About a year and a half ago, I began my roller derby journey. Since then, I’ve told tons of people about this amazing sport, and I’ve consistently gotten one comment that has driven me a bit nuts. Inevitably after mentioning roller derby, someone will say something like, “I wouldn’t have guessed that you play roller derby” or “...but you don’t look like a roller derby player.”
I can only assume that people are trying to be polite and say that I seem so nice and genteel that they would never guess that I would engage in any activity that involved hitting someone. Even my mother and stepdad said this to me. After watching me compete in sports growing up, competing in triathlons, and running marathons, I still remain their “little porcelain doll.” To their credit, last time I was visiting, they told me they are really impressed that I play roller derby, and my heart grew three sizes that day.
I’ve learned that people have a lot of preconceived notions and stereotypes about roller derby and the people who play it. Roller derby in the 1970s and '80s was very scripted, and much like the WWE had fake fighting for entertainment. Today’s roller derby is VERY different. The players are athletic, and it’s an actual sport with rules and regulations. We don’t have to dress up in skirts and fishnets to get people to come watch a bout. Of course, if we want to wear skirts and fishnets we can because we are modern women who are secure in our sexuality, but we don’t exploit it for roller derby. Instead, we are playing a sport, being athletic, and celebrating the strength, agility, and endurance we have built during countless hours of training.
Modern roller derby faces its own stereotypes of being a sport where the participants are lesbians, feminists, tattooed, have bad attitudes, and love to fight. Aspects of those stereotypes are present in the sport, but they in no way encompass the full spectrum of derby culture. As for me, I’m straight, have one tattoo, am a feminist (because duh equality), and am generally optimistic about life. I still enjoy hitting people while playing roller derby, but I’ve never been in a fight. Roller derby does attract many LGBTQIA+ people, because it’s an accepting community that doesn’t judge you on something like gender identity or sexual orientation, and instead is focused on the sport and camaraderie.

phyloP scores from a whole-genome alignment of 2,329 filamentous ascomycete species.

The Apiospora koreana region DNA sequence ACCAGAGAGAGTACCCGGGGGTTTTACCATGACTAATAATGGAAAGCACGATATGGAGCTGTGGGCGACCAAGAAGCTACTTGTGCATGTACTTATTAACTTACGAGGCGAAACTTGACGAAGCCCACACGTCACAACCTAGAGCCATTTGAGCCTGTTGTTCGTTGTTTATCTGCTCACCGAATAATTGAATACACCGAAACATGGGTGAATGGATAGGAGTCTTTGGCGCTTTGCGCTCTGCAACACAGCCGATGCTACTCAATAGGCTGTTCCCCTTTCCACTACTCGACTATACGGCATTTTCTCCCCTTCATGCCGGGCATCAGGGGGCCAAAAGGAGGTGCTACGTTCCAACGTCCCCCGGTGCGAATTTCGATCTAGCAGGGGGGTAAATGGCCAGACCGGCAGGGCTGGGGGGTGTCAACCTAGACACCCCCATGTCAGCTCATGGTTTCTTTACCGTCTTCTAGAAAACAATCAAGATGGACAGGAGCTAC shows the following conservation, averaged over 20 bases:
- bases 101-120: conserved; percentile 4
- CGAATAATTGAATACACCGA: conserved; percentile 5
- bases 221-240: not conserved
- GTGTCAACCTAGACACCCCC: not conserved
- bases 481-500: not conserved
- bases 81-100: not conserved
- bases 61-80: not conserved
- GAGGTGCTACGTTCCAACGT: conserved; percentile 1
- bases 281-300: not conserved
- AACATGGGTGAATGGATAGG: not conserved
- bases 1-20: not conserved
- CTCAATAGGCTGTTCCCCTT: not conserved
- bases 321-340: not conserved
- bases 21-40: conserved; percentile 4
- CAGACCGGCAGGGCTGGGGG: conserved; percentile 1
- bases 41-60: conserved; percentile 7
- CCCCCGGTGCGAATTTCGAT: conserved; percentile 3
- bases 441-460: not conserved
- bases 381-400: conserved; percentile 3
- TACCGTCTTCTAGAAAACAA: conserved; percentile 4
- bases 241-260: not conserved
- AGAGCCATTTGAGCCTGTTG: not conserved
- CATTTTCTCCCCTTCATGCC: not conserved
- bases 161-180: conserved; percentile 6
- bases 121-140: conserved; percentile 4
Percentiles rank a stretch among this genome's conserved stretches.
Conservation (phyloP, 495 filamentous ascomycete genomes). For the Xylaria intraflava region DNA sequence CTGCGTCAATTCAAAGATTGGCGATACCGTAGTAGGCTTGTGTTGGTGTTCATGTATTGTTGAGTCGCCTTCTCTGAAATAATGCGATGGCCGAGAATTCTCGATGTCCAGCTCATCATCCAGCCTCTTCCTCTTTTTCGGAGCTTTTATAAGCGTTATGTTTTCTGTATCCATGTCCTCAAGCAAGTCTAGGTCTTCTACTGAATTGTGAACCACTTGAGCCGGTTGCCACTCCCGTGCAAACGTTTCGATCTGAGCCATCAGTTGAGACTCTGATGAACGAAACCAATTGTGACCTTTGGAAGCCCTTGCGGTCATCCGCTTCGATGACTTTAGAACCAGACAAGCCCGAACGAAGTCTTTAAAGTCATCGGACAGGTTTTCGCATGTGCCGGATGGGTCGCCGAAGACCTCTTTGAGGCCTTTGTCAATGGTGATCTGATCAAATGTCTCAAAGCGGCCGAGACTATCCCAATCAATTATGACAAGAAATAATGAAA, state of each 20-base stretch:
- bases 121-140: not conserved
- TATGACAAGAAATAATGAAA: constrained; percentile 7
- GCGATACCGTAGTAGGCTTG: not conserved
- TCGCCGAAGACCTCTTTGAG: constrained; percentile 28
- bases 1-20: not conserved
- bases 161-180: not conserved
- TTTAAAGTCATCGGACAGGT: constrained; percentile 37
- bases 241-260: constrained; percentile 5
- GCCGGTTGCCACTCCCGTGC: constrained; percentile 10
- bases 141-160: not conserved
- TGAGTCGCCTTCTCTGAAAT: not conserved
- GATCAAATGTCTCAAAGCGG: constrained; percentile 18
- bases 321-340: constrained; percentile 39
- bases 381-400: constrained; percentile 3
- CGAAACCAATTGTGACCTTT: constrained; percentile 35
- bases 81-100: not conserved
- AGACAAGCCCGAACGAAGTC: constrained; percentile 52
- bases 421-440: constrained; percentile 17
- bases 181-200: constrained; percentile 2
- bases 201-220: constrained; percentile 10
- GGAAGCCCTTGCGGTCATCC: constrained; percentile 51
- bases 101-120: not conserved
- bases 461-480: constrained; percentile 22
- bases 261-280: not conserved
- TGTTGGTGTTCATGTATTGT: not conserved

Here’s the lowdown on our league in Ann Arbor: We are an ambitious group of students, scientists, artists, mothers, academics, and engineers, amongst many other things. We are athletes that span multiple generations, from 20-year-olds to 50somethings. There are people who didn’t really do athletic things before derby, and those who are very physically active. We defy age, gender, and body size stereotypes. (In addition to learning more factoids about our members on our Recruitment page, you can see great examples of roller derby players defying all stereotypes and being awesome in The Rollergirl Project.)
Anyone can play roller derby, so don’t let your preconceived notions hold you back from trying something new. Are you interested in getting involved? Ann Arbor’s annual boot camp starts Wednesday, September 7! Come learn how to skate and play the most empowering sport I’ve ever experienced.
Bank skater Arya Snark is a scientist, a runner, a reader, and a dog snuggler. She likes Harry Potter, A Song of Ice and Fire, a good BBC mystery show, and oxford commas.